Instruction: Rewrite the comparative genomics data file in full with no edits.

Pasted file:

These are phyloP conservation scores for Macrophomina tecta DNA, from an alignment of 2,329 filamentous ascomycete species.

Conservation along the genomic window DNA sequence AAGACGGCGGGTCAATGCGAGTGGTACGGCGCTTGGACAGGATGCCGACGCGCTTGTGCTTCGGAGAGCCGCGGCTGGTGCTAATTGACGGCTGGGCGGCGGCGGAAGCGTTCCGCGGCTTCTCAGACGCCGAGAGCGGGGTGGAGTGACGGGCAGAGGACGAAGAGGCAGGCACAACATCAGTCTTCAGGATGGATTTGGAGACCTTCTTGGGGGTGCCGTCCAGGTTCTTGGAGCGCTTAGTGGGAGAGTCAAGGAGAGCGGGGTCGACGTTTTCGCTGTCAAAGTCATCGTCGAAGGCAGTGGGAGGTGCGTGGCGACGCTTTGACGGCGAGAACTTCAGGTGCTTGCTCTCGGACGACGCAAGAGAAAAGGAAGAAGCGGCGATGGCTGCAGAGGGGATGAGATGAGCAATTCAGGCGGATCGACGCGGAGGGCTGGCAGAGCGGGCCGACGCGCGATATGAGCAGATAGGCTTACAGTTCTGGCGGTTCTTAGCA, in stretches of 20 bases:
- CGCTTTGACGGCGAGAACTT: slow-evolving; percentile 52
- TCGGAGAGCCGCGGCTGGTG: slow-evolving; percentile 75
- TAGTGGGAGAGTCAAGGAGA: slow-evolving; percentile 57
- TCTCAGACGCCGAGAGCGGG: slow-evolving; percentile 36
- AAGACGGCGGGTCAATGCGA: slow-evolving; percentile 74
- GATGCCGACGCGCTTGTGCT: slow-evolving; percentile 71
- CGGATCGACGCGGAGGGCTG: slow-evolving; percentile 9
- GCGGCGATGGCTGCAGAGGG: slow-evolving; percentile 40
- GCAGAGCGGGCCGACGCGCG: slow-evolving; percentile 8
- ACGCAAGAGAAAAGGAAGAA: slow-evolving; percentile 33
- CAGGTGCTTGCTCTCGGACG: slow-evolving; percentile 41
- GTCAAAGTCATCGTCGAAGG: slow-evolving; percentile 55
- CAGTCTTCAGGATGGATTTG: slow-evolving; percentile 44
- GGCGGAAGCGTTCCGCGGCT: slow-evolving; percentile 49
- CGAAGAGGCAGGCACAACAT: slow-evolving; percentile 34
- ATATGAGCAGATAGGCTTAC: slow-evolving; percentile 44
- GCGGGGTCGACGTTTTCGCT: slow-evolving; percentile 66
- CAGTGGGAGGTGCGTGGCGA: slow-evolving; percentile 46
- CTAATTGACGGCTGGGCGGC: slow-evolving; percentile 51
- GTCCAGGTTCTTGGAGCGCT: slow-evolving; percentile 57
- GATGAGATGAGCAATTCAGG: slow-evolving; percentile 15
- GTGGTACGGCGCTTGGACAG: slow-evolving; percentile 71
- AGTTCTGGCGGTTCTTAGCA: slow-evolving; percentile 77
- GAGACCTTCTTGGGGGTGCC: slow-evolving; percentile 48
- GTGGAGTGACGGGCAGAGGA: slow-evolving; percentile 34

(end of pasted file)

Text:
These are phyloP conservation scores for Macrophomina tecta DNA, from an alignment of 2,329 filamentous ascomycete species.

Conservation along the genomic window DNA sequence AAGACGGCGGGTCAATGCGAGTGGTACGGCGCTTGGACAGGATGCCGACGCGCTTGTGCTTCGGAGAGCCGCGGCTGGTGCTAATTGACGGCTGGGCGGCGGCGGAAGCGTTCCGCGGCTTCTCAGACGCCGAGAGCGGGGTGGAGTGACGGGCAGAGGACGAAGAGGCAGGCACAACATCAGTCTTCAGGATGGATTTGGAGACCTTCTTGGGGGTGCCGTCCAGGTTCTTGGAGCGCTTAGTGGGAGAGTCAAGGAGAGCGGGGTCGACGTTTTCGCTGTCAAAGTCATCGTCGAAGGCAGTGGGAGGTGCGTGGCGACGCTTTGACGGCGAGAACTTCAGGTGCTTGCTCTCGGACGACGCAAGAGAAAAGGAAGAAGCGGCGATGGCTGCAGAGGGGATGAGATGAGCAATTCAGGCGGATCGACGCGGAGGGCTGGCAGAGCGGGCCGACGCGCGATATGAGCAGATAGGCTTACAGTTCTGGCGGTTCTTAGCA, in stretches of 20 bases:
- CGCTTTGACGGCGAGAACTT: slow-evolving; percentile 52
- TCGGAGAGCCGCGGCTGGTG: slow-evolving; percentile 75
- TAGTGGGAGAGTCAAGGAGA: slow-evolving; percentile 57
- TCTCAGACGCCGAGAGCGGG: slow-evolving; percentile 36
- AAGACGGCGGGTCAATGCGA: slow-evolving; percentile 74
- GATGCCGACGCGCTTGTGCT: slow-evolving; percentile 71
- CGGATCGACGCGGAGGGCTG: slow-evolving; percentile 9
- GCGGCGATGGCTGCAGAGGG: slow-evolving; percentile 40
- GCAGAGCGGGCCGACGCGCG: slow-evolving; percentile 8
- ACGCAAGAGAAAAGGAAGAA: slow-evolving; percentile 33
- CAGGTGCTTGCTCTCGGACG: slow-evolving; percentile 41
- GTCAAAGTCATCGTCGAAGG: slow-evolving; percentile 55
- CAGTCTTCAGGATGGATTTG: slow-evolving; percentile 44
- GGCGGAAGCGTTCCGCGGCT: slow-evolving; percentile 49
- CGAAGAGGCAGGCACAACAT: slow-evolving; percentile 34
- ATATGAGCAGATAGGCTTAC: slow-evolving; percentile 44
- GCGGGGTCGACGTTTTCGCT: slow-evolving; percentile 66
- CAGTGGGAGGTGCGTGGCGA: slow-evolving; percentile 46
- CTAATTGACGGCTGGGCGGC: slow-evolving; percentile 51
- GTCCAGGTTCTTGGAGCGCT: slow-evolving; percentile 57
- GATGAGATGAGCAATTCAGG: slow-evolving; percentile 15
- GTGGTACGGCGCTTGGACAG: slow-evolving; percentile 71
- AGTTCTGGCGGTTCTTAGCA: slow-evolving; percentile 77
- GAGACCTTCTTGGGGGTGCC: slow-evolving; percentile 48
- GTGGAGTGACGGGCAGAGGA: slow-evolving; percentile 34